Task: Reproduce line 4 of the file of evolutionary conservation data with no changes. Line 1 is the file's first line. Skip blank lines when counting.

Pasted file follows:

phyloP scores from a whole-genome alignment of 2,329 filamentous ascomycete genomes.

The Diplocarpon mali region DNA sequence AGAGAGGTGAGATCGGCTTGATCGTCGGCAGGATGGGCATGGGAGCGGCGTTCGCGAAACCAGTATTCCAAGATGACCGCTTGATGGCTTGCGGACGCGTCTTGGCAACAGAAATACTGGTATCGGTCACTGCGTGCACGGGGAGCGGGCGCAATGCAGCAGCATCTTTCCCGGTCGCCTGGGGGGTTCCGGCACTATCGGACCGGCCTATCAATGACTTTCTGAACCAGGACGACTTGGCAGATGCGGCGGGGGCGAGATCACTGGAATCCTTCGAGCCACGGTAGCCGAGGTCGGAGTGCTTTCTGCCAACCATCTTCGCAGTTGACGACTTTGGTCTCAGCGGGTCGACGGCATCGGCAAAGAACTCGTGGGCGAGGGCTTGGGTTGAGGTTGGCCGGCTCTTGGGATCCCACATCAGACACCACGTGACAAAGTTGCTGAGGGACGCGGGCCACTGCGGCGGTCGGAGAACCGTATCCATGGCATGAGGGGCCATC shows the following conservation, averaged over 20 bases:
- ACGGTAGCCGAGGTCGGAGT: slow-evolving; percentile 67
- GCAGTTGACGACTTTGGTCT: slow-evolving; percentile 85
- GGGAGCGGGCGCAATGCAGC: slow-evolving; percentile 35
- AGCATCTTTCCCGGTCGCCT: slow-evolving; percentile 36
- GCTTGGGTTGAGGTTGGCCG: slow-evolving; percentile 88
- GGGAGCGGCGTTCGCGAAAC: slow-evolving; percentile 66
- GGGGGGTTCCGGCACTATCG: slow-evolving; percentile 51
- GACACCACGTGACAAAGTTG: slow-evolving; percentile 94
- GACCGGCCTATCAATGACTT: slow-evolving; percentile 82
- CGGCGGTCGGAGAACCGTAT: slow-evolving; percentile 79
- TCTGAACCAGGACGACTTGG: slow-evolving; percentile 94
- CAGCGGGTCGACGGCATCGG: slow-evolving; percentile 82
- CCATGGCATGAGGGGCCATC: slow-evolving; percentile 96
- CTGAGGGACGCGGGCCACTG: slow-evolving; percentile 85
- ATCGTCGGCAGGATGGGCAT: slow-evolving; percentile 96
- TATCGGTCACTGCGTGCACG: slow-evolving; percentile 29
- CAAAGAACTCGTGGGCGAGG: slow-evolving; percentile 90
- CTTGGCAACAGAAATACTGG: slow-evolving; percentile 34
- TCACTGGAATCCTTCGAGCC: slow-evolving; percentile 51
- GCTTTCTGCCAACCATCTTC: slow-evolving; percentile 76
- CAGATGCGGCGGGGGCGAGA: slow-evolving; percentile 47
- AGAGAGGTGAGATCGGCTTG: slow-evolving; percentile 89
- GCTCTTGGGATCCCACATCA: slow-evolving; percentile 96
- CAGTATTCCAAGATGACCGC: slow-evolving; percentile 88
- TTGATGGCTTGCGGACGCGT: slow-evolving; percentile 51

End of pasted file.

- GCAGTTGACGACTTTGGTCT: slow-evolving; percentile 85